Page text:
Cheers,

      -a

  • by heironymouscoward (683461) <heironymouscoward@yahoo. c o m> on Tuesday October 21, 2003 @02:10PM (#7272980) Journal
    Alaskan homes need a lot of heating.

    And if something goes badly wrong, is anyone really going to trek through the snow and ice to check things out? Just kidding.

    While the Japanese nuclear "industry" is one of the worst in the world in terms of safety, it's impressive that reactors are this small, and maybe this will eventually come to be the standard for electricity generation in places where the other fossil-friendly alternative - namely hydroelectric power - is not an option.
  • Considering what I've seen my town waste $20 millon on, this thing seems like it could be downright affordable. How's a power hungry (I mean that in many ways) local governement to decide? More control over the local power grid (they love control) or nuclear material in town (there probably already is some, but ignorance is bliss). Such a dilema.
  • Reactors such as these, if they are indeed safe for residential use, would go a long way towards preventing another regional blackout (like the one we enjoyed several months ago in the US). Decentralizing the power grid has always been a challenge, and this could make it simple - if it is indeed safe.
  • by jd (1658) <imipak@yaCOLAhoo.com minus caffeine> on Tuesday October 21, 2003 @02:11PM (#7272999) Homepage Journal
    Pitr bought out Toshiba, and started up his plutonium-powered UPS device again?
  • Ignorance (Score:5, Insightful)

    by mrtroy (640746) on Tuesday October 21, 2003 @02:11PM (#7273001)
    "The word 'nuclear' makes me nervous," said Randy Virgin of the Alaska Center for the Environment. "But we've long seen the problems with diesel, and I'm pretty excited about the prospect of a clean source of energy," he said. "It sounds very promising, but I'd approach it with extreme skepticism."

    There is soooo much less polution from nuclear reactors given the probability of worst case scenarios versus the diesel they are currently using. Why are we still burning fossel fuels!@!#@#!@!#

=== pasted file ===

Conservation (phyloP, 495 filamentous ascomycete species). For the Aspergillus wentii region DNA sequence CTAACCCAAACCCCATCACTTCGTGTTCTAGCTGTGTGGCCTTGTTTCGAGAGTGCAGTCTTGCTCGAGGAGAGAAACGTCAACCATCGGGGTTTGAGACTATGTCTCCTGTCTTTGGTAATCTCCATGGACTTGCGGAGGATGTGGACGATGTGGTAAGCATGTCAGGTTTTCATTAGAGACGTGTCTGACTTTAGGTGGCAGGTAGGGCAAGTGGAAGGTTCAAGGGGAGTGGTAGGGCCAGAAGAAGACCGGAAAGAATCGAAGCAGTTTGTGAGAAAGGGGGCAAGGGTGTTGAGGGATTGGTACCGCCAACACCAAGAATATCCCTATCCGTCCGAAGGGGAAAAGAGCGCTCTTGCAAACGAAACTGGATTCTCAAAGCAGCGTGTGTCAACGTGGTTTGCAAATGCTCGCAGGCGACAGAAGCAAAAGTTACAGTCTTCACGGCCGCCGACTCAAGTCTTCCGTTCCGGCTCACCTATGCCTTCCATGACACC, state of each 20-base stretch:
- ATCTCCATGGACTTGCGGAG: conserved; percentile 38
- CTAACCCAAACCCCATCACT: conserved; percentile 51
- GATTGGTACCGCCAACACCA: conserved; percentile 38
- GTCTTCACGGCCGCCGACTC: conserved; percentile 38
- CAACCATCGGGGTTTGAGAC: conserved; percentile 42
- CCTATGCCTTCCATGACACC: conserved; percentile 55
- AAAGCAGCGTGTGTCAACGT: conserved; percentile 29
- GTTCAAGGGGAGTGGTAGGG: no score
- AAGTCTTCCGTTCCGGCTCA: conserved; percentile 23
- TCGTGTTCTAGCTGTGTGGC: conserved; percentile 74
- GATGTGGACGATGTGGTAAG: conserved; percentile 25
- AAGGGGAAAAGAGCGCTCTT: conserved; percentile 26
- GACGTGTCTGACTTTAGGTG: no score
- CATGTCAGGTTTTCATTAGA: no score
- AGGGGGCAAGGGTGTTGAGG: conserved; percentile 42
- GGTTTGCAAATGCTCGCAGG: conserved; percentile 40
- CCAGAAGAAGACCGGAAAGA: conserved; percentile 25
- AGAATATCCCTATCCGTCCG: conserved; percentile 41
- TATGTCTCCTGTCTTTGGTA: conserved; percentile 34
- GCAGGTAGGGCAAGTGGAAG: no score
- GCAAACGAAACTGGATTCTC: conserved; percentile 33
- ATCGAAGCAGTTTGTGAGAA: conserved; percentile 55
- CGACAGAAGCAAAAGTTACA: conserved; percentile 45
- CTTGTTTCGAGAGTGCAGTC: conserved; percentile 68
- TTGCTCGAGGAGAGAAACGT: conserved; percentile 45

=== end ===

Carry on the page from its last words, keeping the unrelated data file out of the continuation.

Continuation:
They arent in a location very suitable for wind/solar either, so nuclear seems like the best non-renewable solution.

    Such a backwards society we live in, when technology is available and safe, and we delay in implementation.

    • Re:Ignorance (Score:4, Insightful)

      by JonMartin (123209) on Tuesday October 21, 2003 @02:21PM (#7273126) Homepage
      Such a backwards society we live in, when technology is available and safe, and we delay in implementation.

      Clearly a name change is needed. Just like MRIs (magnetic resonance imaging) used to be called NRIs (nuclear ...). Maybe something like "elemental decay engines" would be less scary for the illiterate masses?

      I can hear them now: "It has the word 'decay' in it. Is it like composting?"

    • by sporkboy (22212) <maddog&jerky,net> on Tuesday October 21, 2003 @02:25PM (#7273180) Homepage
      Randy Virgin sounds like a villian in an Austin Powers film
    • Re:Ignorance (Score:4, Interesting)

      by rudedog (7339) <dave@[ ]edog.org ['rud' in gap]> on Tuesday October 21, 2003 @02:34PM (#7273285) Homepage
      We're still burning fossil fuels because they're cheaper. Without regulations that force companies to pay for the pollution they generate, fossil fuels will always be cheaper than other forms of energy.

      Nuclear energy is barely cost competitive now, and the only reason they are even close to competive is because of the heavy government subsidies that the industry gets. Without subsidies, nuclear energy wouldn't be cost effective at all, and the industry in every country is heavily subsidized. One of the biggest subsidies is governments acting as an insurer of last resort since regular insurance companies are not willing to offer policies against nuclear accidents.